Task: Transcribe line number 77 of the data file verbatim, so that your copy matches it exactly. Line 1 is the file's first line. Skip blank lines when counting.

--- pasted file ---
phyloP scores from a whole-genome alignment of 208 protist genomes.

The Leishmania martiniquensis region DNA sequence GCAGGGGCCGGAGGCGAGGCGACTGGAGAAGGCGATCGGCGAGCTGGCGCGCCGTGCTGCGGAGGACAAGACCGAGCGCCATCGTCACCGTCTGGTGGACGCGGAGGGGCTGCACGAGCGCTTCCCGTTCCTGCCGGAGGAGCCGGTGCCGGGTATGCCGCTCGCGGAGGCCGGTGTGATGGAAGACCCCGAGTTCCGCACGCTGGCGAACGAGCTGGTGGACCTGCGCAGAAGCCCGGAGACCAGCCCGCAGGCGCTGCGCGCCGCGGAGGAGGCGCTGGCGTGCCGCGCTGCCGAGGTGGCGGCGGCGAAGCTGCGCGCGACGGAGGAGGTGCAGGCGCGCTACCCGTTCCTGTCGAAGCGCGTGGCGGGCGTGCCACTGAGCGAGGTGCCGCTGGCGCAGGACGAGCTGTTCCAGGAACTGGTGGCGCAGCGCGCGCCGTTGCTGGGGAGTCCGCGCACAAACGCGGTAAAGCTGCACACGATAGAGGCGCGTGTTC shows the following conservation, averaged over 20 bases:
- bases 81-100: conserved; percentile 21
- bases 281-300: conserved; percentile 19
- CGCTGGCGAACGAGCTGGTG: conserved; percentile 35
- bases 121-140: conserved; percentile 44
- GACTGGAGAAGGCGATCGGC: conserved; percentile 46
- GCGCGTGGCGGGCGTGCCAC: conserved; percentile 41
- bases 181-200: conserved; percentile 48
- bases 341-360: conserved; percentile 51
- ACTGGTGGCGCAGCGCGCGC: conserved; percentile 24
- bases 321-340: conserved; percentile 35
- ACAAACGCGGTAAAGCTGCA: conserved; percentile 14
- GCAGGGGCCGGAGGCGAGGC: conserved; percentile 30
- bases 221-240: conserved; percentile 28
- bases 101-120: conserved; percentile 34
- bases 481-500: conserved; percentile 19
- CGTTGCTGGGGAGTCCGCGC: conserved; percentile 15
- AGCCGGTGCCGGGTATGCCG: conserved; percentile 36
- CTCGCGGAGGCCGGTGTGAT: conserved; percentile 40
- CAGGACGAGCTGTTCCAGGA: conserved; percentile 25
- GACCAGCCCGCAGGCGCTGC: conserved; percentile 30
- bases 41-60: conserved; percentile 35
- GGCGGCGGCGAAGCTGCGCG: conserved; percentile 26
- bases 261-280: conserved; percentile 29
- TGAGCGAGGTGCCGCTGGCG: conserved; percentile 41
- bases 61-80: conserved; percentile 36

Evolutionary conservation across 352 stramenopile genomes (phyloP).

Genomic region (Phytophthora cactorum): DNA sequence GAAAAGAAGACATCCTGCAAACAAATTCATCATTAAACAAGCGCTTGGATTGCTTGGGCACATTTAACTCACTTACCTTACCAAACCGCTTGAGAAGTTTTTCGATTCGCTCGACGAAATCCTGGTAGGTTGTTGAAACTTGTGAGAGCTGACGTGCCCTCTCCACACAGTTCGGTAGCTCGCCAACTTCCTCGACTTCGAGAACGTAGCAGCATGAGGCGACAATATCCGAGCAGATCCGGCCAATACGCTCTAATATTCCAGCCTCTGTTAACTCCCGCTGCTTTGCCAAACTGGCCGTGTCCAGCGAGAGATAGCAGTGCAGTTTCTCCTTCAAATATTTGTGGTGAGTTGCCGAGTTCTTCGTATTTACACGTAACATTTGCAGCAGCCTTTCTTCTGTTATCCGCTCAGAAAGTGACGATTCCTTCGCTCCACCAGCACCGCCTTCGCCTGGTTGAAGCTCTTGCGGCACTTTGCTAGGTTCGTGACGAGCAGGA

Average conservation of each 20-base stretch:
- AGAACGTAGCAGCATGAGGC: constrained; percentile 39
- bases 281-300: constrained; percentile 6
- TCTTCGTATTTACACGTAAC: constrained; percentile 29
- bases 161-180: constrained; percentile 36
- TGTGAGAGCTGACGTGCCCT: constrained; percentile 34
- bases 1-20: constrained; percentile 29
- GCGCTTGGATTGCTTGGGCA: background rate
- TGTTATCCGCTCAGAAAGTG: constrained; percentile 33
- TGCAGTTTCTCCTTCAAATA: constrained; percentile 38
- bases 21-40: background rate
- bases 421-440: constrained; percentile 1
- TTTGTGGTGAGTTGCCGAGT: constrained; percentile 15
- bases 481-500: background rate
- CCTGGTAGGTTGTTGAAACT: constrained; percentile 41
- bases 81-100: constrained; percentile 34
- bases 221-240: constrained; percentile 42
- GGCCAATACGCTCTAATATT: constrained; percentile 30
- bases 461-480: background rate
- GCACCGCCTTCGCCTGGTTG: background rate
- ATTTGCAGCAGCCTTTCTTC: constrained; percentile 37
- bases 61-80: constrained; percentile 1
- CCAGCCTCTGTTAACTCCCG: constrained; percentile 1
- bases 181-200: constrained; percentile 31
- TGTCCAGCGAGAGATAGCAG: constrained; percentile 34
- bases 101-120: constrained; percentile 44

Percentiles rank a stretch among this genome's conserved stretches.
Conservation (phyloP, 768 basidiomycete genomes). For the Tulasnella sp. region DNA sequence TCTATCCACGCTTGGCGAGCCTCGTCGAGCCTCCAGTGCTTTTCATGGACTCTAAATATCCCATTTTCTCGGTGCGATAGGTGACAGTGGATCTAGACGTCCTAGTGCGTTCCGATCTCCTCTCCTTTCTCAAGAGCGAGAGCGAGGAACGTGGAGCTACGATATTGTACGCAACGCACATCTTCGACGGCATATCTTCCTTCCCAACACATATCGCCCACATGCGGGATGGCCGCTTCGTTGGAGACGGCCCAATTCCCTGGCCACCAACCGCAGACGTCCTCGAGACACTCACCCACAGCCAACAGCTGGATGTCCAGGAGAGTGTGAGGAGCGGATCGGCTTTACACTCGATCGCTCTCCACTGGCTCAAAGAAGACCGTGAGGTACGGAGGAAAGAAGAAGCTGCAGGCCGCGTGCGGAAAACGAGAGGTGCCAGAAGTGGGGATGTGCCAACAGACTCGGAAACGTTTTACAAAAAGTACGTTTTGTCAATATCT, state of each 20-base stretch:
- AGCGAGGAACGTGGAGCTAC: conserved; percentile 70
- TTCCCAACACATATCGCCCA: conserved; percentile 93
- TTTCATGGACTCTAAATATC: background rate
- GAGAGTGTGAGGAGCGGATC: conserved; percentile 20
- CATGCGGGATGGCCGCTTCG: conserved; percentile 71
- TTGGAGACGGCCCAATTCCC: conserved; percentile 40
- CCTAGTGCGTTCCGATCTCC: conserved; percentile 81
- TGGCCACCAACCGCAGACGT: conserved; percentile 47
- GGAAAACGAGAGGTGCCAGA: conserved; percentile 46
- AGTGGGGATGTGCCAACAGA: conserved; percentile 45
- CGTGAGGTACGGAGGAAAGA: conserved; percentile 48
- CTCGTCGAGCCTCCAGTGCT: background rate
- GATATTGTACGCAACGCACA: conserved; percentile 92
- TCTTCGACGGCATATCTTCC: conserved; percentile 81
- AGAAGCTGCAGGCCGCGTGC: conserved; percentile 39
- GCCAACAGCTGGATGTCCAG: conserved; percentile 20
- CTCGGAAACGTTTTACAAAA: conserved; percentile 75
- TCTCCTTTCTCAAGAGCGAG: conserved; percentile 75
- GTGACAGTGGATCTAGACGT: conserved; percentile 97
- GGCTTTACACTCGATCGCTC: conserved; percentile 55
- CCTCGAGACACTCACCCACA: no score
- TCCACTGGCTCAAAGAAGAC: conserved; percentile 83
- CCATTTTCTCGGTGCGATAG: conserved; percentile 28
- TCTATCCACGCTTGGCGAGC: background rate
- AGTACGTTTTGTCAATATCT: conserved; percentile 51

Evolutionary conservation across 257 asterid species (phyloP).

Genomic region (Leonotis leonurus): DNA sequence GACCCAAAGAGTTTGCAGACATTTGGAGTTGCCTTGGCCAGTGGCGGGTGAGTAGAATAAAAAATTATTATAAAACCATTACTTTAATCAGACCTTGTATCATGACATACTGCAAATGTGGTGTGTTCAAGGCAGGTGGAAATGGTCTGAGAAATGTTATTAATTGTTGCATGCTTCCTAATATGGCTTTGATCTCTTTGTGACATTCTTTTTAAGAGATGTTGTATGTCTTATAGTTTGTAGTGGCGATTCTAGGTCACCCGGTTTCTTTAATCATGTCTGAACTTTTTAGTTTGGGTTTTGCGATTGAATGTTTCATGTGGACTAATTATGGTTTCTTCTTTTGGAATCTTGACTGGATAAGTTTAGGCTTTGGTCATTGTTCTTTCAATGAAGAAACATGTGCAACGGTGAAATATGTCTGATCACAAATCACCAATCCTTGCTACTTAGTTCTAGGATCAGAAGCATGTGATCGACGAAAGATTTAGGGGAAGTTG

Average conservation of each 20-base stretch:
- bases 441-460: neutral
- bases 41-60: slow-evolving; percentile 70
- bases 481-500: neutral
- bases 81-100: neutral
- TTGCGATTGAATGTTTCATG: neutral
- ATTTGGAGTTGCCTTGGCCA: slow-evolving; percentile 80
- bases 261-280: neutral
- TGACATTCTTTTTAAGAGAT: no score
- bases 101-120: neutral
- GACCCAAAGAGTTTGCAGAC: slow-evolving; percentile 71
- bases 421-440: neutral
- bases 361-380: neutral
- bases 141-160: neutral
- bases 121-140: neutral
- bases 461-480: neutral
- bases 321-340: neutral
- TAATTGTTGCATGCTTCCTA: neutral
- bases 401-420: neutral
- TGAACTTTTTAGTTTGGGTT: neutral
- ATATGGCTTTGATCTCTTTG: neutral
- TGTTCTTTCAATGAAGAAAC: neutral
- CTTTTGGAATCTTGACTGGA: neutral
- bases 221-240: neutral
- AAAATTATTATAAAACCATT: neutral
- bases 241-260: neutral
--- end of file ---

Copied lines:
- GGCTTTACACTCGATCGCTC: conserved; percentile 55